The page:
Swords from the Desert

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Overview


Countless authors have swept us into the exotic east, but few based their tales there. In a time when westerners still spoke publicly about “the white man’s burden,” Harold Lamb was crafting action-packed stories featuring Arabs, Mongols, and Hindus as heroic, sympathetic, and believable characters: men of honor and integrity ready to lay down their lives for their countries and their comrades.
 
Assembled in this volume are four novellas...
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Swords from the Desert

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Overview


Countless authors have swept us into the exotic east, but few based their tales there. In a time when westerners still spoke publicly about “the white man’s burden,” Harold Lamb was crafting action-packed stories featuring Arabs, Mongols, and Hindus as heroic, sympathetic, and believable characters: men of honor and integrity ready to lay down their lives for their countries and their comrades.
 
Assembled in this volume are four novellas and three short stories gleaned from the work of one of the greatest pulp writers. Lamb eventually won acclaim and awards for his accurate historical research and was regularly consulted by the State Department for his Middle Eastern expertise, but before any of that he drafted these thrilling tales of adventure.
 
In “The Shield,” Khalil el Khadr reaches storied Constantinople just before it is besieged by a horde of crusaders. He must survive the intrigues of his rivals, bypass the invading Franks, rescue the maiden under his charge, and escape with the city’s most fabulous horse. Journey to sixteenth-century India with the brilliant Daril ibn Athir, a skilled Arab physician with a sharp wit and a sharper sword that he must wield in three novellas to keep schemers and assassins at bay. Three shorter tales of heroes and maidens from desert lands round out this volume, a must-have for those who thrill to tales of bold deeds and daring exploits.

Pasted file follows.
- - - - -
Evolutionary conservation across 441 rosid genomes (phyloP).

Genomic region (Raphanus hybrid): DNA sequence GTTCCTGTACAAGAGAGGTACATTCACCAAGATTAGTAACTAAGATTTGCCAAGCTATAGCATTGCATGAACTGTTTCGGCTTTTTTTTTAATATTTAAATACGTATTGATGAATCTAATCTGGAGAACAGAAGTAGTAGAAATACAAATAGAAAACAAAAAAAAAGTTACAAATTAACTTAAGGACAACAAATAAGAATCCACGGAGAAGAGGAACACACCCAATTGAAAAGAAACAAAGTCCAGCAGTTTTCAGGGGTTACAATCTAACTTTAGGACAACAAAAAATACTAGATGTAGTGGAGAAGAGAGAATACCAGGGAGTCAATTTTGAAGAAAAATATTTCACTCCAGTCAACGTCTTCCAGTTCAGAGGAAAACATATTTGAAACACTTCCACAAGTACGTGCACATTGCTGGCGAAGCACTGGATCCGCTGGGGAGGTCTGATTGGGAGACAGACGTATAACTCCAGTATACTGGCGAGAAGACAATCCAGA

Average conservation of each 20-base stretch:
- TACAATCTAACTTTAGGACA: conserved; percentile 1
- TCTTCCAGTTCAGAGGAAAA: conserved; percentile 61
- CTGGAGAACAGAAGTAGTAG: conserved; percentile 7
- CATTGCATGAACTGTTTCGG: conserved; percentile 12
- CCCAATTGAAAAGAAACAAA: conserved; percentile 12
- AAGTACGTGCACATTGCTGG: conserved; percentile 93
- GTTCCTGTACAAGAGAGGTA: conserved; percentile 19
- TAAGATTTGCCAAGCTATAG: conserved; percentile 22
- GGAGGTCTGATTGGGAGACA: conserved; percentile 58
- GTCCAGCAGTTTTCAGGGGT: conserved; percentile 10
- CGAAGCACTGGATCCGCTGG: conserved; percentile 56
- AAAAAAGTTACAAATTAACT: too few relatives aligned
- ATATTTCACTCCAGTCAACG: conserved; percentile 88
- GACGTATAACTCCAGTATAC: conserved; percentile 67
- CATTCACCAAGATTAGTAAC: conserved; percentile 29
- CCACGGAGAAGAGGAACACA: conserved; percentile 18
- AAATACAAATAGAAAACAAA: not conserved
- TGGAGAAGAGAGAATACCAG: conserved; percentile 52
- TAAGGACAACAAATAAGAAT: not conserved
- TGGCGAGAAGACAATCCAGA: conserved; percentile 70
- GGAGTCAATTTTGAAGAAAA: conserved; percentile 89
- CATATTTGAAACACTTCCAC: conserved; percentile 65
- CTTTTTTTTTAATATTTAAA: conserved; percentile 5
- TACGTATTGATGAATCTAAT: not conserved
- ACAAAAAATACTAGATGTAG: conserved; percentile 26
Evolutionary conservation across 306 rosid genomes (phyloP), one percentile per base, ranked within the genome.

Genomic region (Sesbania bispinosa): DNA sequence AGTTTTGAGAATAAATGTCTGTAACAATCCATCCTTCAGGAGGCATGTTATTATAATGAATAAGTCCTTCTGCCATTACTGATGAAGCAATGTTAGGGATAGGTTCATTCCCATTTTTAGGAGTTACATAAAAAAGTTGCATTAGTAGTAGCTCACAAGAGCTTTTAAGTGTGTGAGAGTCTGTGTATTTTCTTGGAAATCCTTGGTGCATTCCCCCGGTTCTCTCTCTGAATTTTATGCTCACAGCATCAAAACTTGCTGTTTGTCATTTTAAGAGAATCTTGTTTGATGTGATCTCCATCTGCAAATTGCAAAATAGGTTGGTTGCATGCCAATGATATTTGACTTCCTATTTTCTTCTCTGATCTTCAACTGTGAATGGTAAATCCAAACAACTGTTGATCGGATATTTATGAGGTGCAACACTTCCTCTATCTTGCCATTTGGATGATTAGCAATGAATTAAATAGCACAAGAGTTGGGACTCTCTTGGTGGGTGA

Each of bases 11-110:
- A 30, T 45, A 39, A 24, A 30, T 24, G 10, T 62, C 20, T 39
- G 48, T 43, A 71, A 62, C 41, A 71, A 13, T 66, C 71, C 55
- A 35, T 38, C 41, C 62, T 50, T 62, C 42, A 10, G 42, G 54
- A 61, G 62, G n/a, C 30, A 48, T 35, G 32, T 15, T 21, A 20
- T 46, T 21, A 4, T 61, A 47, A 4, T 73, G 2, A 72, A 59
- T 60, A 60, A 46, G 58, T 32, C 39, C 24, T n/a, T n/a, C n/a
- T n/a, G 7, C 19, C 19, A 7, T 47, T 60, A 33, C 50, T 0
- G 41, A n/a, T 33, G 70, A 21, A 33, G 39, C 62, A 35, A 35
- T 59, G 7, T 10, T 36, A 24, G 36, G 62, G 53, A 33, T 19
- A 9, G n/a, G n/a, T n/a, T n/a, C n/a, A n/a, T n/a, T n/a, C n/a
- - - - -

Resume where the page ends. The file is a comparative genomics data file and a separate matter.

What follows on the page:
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Editorial Reviews

S. M. Stirling

“Lamb knew how to write straight-ahead adventure the way Michelangelo knew how to paint.”—S. M. Stirling
PopMatters.com

"Heavy on history but with enough action to give aerodynamic lift, Lamb’s prose exemplifies and occasionally transcends the pulp genre."—Mike Pursley, PopMatters.com

— Mike Pursley

Historical Novels Review

"All of the stories collected in Swords from the Desert are excellent adventure tales brilliantly told, and they offer a wonderful glimpse of the culture and landscape where the Crusades were fought." —Eva Ulett, Historical Novels Review

— Eva Ulett

S. M. Stirling

“Lamb knew how to write straight-ahead adventure the way Michelangelo knew how to paint.”—S. M. Stirling

PopMatters.com - Mike Pursley

"Heavy on history but with enough action to give aerodynamic lift, Lamb's prose exemplifies and occasionally transcends the pulp genre."—Mike Pursley, PopMatters.com
Historical Novels Review - Eva Ulett

"All of the stories collected in Swords from the Desert are excellent adventure tales brilliantly told, and they offer a wonderful glimpse of the culture and landscape where the Crusades were fought." —Eva Ulett, Historical Novels Review
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Product Details

  • ISBN-13: 9780803225169
  • Publisher: University of Nebraska Press
  • Publication date: 9/1/2009
  • Pages: 328
  • Product dimensions: 5.90 (w) x 8.90 (h) x 0.80 (d)

Meet the Author


Harold Lamb (1892–1962), who wrote biographies and screenplays as well as historical fiction, is best remembered for his tales of Cossacks and crusaders.
 
Howard Andrew Jones is the managing editor of Black Gate magazine and the editor of the Bison Books editions of Harold Lamb’s Wolf of the Steppes, Warriors of the Steppes, Riders of the Steppes, and Swords of the Steppes.
 
Scott Oden, a writer of historical fiction and fantasy, is the author of Men of Bronze and Memnon.
 
More information about Harold Lamb and his works is available at www.haroldlamb.com.
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Customer Reviews

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Sort by: Showing 1 Customer Reviews
  • Anonymous

    Posted September 24, 2012

    Really fantastic stuff -- I have no idea why Edgar Rice Burrough

    Really fantastic stuff -- I have no idea why Edgar Rice Burroughs and Robert E Howard have all the glory but Lamb is mostly forgotten, as Lambs stories are easily on par with the best of those authors' works. If you like masterfully paced adventure fiction, especially one written by a world-class historian and researcher, pick up at least volume of Lamb's short stories.

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